There is quite a bit of talk, shutdown debacles and credit downgrades surrounding the issue of national debt – even at the expense of any meaningful discourse on what to do about the unemployment rate. Given that climate, most would then assume that cats in Congress would be banging on Rep. Chaka Fattah’s (D-PA) Rayburn House Office Building door. Debt appears to consume every conversation in Washington these days, with politicians on both sides of the aisle refusing to budge on any major piece of policy unless a debt or deficit reduction package is attached to it.
One would think Fattah’s Debt Free America Act legislation would be the key.
Yet, with Congress’ new Debt Super Committee locked in mysterious huddle over how to manage it, few ideas are finding any traction as both debt and deficit balloon. Still, the Republican majority in Congress – dominated by conservatives who cringe at anything with a tax on it like kryptonite – is laser-focused on debt reduction as the rationale behind every program cut.
Enter Fattah’s concept still fighting off the dust of inconsideration since 2004.
Eliminate the federal income tax and replace it with a seemingly modest 1 percent tax on every financial transaction. Fattah describes it as a “user fee” for utilizing the economy. His contention is that the national economy shifts $900 trillion annually (yes – two zeroes), much of that wrapped up in financial transfers and sales. Every time there is a major transaction, one large company purchasing another one (such as, for example, Texas Instruments recent $6.5 billion transaction of National Semiconductor), money cats will have to pony up to the federal government in the form of a 1 percent tax.
“Right now, the federal government gets zero on that transaction,” claims Fattah “Even though it’s a substantial transaction requiring the use of government services. It’s only fair that we apply a user’s fee to it. We have a user fee for most everything else.”
Ultimately, after charging a 1 percent transaction tax on so many accumulated transactions, Fattah argues that you can easily pay down the $14 trillion national debt in about a decade.
Seems simple and forward-thinking, right?
Perhaps the problem for many is that it’s too good to be true. Fattah’s proposal gets the gas face from many conservative or center-right experts who don’t see any merit to it – despite his offer to do away with the federal income tax and the fairly modest nature of 1 percent (with Fattah even willing to put a half-percent tax on the table and taking it as low as 0.5 percent just so he can cut a deal with fiscal skeptics).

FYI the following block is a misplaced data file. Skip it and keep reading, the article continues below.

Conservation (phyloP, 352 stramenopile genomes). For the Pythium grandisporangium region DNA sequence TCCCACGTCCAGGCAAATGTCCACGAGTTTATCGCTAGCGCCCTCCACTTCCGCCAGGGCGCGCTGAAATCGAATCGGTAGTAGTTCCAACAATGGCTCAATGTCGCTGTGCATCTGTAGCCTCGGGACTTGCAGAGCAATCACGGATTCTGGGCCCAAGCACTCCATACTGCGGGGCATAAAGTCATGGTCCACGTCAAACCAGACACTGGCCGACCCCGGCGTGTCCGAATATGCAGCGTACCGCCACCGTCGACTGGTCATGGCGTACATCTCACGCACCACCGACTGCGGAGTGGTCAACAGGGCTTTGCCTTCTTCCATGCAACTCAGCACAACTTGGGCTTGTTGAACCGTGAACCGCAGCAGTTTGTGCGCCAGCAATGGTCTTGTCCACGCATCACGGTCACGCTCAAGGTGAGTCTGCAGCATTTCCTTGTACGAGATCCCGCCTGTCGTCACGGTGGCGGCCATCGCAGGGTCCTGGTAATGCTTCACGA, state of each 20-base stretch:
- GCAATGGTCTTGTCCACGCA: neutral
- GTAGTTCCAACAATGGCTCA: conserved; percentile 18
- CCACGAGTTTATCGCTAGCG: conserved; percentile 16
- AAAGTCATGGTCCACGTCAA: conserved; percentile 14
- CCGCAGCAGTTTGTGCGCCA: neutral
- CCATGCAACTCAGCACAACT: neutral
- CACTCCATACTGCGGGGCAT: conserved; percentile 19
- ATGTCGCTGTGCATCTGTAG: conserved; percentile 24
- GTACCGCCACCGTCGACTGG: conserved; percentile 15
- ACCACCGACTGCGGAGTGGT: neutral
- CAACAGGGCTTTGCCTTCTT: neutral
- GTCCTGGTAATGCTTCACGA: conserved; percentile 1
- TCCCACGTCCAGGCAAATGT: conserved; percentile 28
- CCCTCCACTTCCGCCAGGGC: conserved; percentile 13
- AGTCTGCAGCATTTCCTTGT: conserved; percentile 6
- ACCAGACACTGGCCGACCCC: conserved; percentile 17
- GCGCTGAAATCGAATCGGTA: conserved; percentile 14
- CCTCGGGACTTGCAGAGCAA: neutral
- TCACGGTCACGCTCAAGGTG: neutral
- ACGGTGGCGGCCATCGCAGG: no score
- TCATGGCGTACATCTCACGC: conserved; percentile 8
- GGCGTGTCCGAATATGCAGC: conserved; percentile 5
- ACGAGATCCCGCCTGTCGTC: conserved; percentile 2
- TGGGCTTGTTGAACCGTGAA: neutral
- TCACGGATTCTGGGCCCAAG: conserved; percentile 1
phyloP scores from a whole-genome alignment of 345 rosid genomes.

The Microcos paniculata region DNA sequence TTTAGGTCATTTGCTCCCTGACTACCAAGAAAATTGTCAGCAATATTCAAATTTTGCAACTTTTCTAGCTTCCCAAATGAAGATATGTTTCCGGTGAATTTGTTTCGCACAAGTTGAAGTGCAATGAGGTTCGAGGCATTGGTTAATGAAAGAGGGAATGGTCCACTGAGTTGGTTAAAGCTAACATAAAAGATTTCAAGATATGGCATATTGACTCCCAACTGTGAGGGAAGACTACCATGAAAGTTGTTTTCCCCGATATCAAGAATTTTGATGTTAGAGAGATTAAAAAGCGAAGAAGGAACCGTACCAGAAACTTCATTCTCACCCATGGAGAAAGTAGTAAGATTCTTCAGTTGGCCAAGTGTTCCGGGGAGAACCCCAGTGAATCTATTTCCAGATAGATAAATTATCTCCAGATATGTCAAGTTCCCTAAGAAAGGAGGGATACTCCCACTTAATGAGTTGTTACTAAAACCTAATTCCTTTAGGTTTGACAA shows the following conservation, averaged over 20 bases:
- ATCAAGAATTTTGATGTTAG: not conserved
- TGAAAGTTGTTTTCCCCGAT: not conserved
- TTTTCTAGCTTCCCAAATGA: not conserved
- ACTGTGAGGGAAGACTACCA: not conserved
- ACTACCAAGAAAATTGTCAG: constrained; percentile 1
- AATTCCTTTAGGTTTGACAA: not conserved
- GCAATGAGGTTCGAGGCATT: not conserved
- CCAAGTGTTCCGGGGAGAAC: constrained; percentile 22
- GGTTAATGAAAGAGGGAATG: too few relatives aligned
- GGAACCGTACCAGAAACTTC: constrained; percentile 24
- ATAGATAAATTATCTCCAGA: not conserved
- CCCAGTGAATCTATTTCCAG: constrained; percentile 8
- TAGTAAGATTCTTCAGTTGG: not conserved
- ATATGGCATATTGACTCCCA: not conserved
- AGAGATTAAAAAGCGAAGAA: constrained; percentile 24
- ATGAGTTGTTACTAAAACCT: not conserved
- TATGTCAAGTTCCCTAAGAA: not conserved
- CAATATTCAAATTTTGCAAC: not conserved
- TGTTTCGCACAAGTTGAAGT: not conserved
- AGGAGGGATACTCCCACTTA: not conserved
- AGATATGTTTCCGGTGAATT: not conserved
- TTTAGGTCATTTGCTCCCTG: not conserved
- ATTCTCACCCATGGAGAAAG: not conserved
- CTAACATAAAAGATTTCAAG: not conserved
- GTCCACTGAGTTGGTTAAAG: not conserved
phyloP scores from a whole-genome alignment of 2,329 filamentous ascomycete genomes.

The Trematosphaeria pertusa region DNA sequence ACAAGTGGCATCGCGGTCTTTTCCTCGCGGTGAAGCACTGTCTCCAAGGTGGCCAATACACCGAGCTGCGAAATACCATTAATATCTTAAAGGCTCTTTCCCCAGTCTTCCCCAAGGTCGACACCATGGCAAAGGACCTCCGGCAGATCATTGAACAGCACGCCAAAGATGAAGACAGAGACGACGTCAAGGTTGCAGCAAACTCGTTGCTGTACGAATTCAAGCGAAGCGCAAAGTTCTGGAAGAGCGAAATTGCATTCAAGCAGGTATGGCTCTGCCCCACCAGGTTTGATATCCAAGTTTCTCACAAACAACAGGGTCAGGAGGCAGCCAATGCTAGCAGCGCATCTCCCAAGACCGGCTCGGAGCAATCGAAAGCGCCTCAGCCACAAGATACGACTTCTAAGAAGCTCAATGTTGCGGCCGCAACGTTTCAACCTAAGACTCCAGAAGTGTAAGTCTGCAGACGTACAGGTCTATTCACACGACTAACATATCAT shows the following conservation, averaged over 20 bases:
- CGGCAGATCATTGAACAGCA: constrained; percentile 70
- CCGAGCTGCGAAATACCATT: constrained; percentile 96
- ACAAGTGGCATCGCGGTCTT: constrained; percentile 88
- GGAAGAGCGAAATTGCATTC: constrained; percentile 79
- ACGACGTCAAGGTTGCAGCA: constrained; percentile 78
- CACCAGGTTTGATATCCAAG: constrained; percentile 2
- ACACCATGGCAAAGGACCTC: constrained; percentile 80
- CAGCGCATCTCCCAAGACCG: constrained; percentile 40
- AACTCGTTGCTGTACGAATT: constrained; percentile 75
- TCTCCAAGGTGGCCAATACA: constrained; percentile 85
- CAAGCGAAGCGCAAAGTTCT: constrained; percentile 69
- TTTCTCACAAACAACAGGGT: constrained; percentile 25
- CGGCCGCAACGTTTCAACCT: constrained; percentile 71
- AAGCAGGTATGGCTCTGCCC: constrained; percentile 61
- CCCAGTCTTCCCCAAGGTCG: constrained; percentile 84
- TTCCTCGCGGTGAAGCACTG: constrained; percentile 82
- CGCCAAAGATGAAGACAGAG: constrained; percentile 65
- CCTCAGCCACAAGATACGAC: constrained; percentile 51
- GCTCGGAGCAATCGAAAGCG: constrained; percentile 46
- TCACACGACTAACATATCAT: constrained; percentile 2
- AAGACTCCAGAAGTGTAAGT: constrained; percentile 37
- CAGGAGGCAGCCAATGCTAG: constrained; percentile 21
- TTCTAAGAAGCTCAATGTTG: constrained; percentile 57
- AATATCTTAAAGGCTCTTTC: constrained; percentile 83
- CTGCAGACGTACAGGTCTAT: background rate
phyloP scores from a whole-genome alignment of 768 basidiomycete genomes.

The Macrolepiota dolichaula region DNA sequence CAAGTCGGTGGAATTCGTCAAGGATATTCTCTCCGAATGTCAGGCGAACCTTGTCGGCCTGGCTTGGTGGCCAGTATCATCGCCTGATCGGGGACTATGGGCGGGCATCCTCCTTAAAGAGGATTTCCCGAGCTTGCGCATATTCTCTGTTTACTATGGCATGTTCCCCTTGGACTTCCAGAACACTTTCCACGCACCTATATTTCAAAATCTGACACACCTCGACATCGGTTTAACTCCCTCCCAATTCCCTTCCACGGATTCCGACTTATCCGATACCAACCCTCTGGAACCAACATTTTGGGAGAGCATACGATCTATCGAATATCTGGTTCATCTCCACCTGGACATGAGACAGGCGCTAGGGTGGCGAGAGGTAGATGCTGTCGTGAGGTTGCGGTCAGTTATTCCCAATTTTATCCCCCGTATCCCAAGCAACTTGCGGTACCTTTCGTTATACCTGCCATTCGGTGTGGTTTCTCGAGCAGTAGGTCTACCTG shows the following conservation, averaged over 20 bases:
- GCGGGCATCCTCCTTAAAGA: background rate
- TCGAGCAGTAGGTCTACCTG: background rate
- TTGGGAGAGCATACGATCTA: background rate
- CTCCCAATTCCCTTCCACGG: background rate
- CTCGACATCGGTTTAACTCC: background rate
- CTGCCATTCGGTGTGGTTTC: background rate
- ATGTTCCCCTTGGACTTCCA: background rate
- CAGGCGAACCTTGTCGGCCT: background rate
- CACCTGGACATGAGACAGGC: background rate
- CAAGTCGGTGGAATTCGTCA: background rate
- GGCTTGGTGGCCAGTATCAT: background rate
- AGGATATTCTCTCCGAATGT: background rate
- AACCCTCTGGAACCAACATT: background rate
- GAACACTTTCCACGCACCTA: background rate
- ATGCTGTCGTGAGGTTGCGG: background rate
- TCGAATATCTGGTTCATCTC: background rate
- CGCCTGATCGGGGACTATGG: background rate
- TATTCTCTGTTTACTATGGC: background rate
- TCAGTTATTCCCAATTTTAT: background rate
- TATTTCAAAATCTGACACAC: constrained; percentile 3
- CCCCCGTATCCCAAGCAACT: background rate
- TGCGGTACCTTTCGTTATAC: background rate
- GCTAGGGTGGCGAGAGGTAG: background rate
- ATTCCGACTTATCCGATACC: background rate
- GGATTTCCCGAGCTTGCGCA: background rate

“I’m not aware of any serious proposal to study it,” blinked the Cato Institute’s budget expert Tad DeHaven on first glance. “It strikes me a kind of odd.”
“I suspect you’d see fewer “transactions” and thus it wouldn’t procure as much revenue as proponents believe,” offers DeHaven in a surprisingly short rebuke. “Not to mention that it would disrupt and distort financial markets. The fact that he can’t find a cosponsor probably speaks for itself.”
But, without any serious study of the proposal – despite an attempt by Fattah in 2010 to mandate one – how would Congress know that it doesn’t work? Observers say it might be worth a shot considering the lack of any other serious proposals on the table. Economists and tax experts alike have argued, in sync with the lone Congressman from Philly, that the current revenue system is outdated, an antique from a period when the country was transitioning from an agricultural-based economy to big industry. In the digital age of heavily linked globalized economies, many argue it’s time for a do-over.
Even the G-20 economic powerhouses are proposing the transaction tax, with France eyeing it hungrily and hoping for some movement on the concept when the G-20 meets in Cannes this November. In a surprise move that appeared to vindicate Fattah from afar, European Commission President Jose Manuel Barroso was striking a confident tone in a proposal that would apply a 0.1 percent financial transaction tax.
“It’s a question of fairness. It is time for the financial sector to make a contribution back to society,” was Barroso in a televised “State of the European Union” address as Europe was scrambling for a way out of its debt-driven meltdown.
It’s a position the ever effusive West Philadelphia pol and ranking member Fattah finds himself in when pushing long shot legislation through the House: the challenge of a long game. Drawn out and ugly it is these days as he struggles to find votes to push his debt-busting idea.
But, Fattah has a knack for somehow mustering a smiley face spin on a desperate situation. As the connection of his cell phone crumbles in and out along a highway drive to Hershey for a long awaited pitch on his idea to wipe out national debt, the Congressman is restless and gabby. “I introduced Emergency Mortgage Relief legislation way back in, what, 2002, right?” poses Fattah, setting it up like pugnacious rapper eager to take out competition during a freestyle rhyme session. “It passed in 2010.”
“The question of future world leadership is at stake,” says Fattah, who worries that the Super Committee is too focused on the $2 trillion deficit rather than the larger near $15 trillion national debt – much of it borrowed from China. “Here we have a treaty with Taiwan which stipulates that we will defend them if China invades them. But, we’re going to have to borrow money from China to do just that.”
“There’s only one proposal before the Congress that is seriously addressing the debt,” says the Congressman, closing the pitch. “We’re in a whole different ballgame now where we have a lot of global competition. You can’t be the world’s most powerful country, yet be its biggest pan handler at the same time.”